Colbert Steps Out Of Character To Help His Sister's SC House Run

Stephen Colbert is still on vacation this week over at Comedy Central, but he did make an appearance on Jake Tapper's new show on CNN, The Lead. Colbert stepped out of character for the better part of the interview and discussed his support for his sister who is running for the U.S. House seat that was vacated by Tim Scott after he was appointed to the Senate to replace the Heritage Foundation's latest wingnut welfare recipient, Jim DeMint.

Stephen Colbert is still on vacation this week over at Comedy Central, but he did make an appearance on Jake Tapper's new show on CNN, The Lead. Colbert stepped out of character for the better part of the interview and discussed his support for his sister who is running for the U.S. House seat that was vacated by Tim Scott after he was appointed to the Senate to replace the Heritage Foundation's latest wingnut welfare recipient, Jim DeMint.

Colbert Busch's leading contender on the Republican primary side is none other than Mr. Appalachian Trails himself, Mark Sanford. If she's fortunate enough to find herself elected to the House, Colbert told Tapper she would be fair game when he's doing his show:

But now Colbert is breaking character to dip his toe into real politics – supporting his sister Elizabeth Colbert Busch, who works in business development at Clemson University and is running for Congress as a Democrat in their home state of South Carolina.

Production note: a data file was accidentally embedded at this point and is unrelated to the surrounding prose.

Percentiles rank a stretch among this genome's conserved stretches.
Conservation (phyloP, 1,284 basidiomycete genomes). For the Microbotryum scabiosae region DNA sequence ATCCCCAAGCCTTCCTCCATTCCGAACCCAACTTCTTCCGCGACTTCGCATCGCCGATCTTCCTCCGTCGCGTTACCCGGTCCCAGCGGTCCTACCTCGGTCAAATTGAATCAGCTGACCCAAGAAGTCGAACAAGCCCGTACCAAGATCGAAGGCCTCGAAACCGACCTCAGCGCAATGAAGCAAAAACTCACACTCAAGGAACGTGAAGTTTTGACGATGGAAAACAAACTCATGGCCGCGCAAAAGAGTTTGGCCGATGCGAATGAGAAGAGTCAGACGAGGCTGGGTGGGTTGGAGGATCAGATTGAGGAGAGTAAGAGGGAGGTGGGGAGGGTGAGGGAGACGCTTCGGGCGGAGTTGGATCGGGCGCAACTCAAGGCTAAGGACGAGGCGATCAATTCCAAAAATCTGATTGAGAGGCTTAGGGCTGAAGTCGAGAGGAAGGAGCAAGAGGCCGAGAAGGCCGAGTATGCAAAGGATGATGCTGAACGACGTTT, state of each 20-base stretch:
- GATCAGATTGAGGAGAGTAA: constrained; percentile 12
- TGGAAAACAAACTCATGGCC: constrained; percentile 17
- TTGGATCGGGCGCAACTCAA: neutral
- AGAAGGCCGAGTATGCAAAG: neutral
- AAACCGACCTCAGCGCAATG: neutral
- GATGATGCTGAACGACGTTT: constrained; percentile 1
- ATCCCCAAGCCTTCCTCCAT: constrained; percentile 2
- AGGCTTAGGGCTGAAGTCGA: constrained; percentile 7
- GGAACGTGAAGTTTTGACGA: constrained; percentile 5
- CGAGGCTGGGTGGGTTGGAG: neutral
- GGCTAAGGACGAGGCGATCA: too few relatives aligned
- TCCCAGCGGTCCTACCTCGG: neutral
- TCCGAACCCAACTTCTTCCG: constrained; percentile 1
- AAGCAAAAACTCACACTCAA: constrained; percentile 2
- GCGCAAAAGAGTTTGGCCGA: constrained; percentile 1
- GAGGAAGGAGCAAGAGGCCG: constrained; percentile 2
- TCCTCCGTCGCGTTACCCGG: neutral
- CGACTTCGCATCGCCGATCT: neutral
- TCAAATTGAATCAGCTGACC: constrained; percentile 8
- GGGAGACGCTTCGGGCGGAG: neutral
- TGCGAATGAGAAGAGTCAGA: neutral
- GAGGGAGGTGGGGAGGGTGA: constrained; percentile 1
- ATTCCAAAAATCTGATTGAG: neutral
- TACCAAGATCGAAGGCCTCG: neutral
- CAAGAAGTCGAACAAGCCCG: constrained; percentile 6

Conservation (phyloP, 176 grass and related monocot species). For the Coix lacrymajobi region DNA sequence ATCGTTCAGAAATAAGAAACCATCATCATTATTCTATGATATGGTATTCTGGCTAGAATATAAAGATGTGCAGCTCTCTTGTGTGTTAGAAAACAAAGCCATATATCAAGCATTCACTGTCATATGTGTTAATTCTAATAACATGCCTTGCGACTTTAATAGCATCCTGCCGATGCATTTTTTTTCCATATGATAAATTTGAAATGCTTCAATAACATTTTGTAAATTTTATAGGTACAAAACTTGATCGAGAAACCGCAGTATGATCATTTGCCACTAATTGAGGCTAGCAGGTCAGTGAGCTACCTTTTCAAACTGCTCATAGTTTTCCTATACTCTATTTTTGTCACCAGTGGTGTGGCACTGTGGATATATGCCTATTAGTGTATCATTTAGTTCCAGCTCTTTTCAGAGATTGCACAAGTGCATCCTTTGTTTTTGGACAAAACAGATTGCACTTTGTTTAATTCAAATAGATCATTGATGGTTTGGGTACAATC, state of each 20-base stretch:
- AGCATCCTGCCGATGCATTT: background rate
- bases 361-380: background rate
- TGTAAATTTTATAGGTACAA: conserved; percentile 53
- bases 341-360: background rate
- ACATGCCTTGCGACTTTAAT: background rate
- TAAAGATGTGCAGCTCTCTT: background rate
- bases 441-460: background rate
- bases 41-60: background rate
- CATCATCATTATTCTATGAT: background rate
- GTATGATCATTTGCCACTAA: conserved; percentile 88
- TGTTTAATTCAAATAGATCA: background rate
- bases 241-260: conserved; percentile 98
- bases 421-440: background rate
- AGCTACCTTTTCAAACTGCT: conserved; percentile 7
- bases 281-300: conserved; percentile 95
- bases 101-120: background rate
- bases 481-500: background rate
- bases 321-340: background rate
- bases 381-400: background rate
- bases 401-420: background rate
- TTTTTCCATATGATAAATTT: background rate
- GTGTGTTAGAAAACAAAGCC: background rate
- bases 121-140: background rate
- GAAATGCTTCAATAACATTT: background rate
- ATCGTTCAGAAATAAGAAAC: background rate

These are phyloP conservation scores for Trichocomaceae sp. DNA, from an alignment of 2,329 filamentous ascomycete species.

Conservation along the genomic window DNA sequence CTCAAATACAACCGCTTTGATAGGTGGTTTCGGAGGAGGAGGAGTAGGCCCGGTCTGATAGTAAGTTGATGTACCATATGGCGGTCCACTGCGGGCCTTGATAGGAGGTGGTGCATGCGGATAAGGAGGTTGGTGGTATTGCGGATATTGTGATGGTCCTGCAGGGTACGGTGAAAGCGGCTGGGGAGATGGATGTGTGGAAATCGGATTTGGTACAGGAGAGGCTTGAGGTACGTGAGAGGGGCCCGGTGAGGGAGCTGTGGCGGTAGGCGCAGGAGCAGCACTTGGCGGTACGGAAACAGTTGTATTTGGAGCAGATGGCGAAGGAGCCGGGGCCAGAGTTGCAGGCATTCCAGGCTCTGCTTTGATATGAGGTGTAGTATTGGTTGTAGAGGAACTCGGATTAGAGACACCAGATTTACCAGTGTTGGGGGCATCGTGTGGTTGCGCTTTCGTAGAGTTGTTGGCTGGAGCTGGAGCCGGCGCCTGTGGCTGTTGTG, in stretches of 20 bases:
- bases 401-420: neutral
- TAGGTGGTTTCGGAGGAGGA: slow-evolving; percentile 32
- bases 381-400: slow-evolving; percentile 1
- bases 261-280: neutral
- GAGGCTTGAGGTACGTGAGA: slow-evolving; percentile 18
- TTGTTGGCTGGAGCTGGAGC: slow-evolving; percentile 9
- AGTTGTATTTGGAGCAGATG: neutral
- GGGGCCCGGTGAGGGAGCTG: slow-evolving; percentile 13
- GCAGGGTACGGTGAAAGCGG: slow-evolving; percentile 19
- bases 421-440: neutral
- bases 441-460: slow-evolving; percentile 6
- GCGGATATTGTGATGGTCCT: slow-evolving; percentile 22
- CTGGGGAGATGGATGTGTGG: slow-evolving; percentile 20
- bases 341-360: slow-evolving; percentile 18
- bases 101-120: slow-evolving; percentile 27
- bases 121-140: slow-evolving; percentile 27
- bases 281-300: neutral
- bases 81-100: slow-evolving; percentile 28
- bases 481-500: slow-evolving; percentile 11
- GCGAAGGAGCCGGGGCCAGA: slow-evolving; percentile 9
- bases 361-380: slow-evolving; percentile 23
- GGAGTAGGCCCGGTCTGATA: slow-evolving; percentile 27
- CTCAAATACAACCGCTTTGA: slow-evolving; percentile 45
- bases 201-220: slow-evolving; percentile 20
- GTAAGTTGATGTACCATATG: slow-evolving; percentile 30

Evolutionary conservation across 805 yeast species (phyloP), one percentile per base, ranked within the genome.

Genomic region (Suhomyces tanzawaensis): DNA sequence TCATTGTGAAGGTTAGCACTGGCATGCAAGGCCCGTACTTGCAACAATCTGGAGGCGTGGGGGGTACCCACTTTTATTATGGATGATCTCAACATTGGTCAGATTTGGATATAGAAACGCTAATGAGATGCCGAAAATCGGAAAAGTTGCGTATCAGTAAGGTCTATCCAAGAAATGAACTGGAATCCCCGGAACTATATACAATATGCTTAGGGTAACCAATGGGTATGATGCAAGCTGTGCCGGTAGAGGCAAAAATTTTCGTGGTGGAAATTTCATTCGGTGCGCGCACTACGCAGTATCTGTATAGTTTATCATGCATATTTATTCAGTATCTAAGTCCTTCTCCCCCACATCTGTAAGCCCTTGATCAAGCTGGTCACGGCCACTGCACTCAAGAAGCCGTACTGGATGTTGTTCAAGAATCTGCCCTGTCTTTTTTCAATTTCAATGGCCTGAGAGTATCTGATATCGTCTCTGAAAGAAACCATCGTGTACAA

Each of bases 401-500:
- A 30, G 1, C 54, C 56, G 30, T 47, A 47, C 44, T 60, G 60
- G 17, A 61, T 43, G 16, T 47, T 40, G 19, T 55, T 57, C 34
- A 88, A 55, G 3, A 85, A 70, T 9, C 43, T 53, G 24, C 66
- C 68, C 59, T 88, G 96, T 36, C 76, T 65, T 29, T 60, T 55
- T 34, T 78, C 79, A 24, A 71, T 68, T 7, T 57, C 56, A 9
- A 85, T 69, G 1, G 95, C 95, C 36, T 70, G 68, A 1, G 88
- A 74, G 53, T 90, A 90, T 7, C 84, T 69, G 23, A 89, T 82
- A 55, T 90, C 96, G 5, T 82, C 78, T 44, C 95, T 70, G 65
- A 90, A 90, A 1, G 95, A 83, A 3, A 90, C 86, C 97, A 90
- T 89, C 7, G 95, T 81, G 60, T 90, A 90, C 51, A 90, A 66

This is the first election Colbert has become involved in.

"I've actually worked very hard not to get involved in an election because I think people expect me - and I don't want to speak for Jon [Stewart], but people expected of Jon to exercise political power because we talk about politics a lot, and we did the rally and stuff like that," says Colbert.

But this time is different, says the Comedy Central star.

"She's my sister and I'm willing to break the jewel of my own creation to try to do something for her. Like I'm not worried about what it would do to me or my show to try to help her as myself, not as my character but as myself, and if people don't think that's the right thing for me to do, I don't care, it's my sister and I'm willing to help her," says Colbert.

Besides, Colbert says, "I've met these people and my sister is in the top decile."

And he would know. Colbert's faux conservative pundit shtick is basically the longest-running spoof of Washington, D.C., on television.

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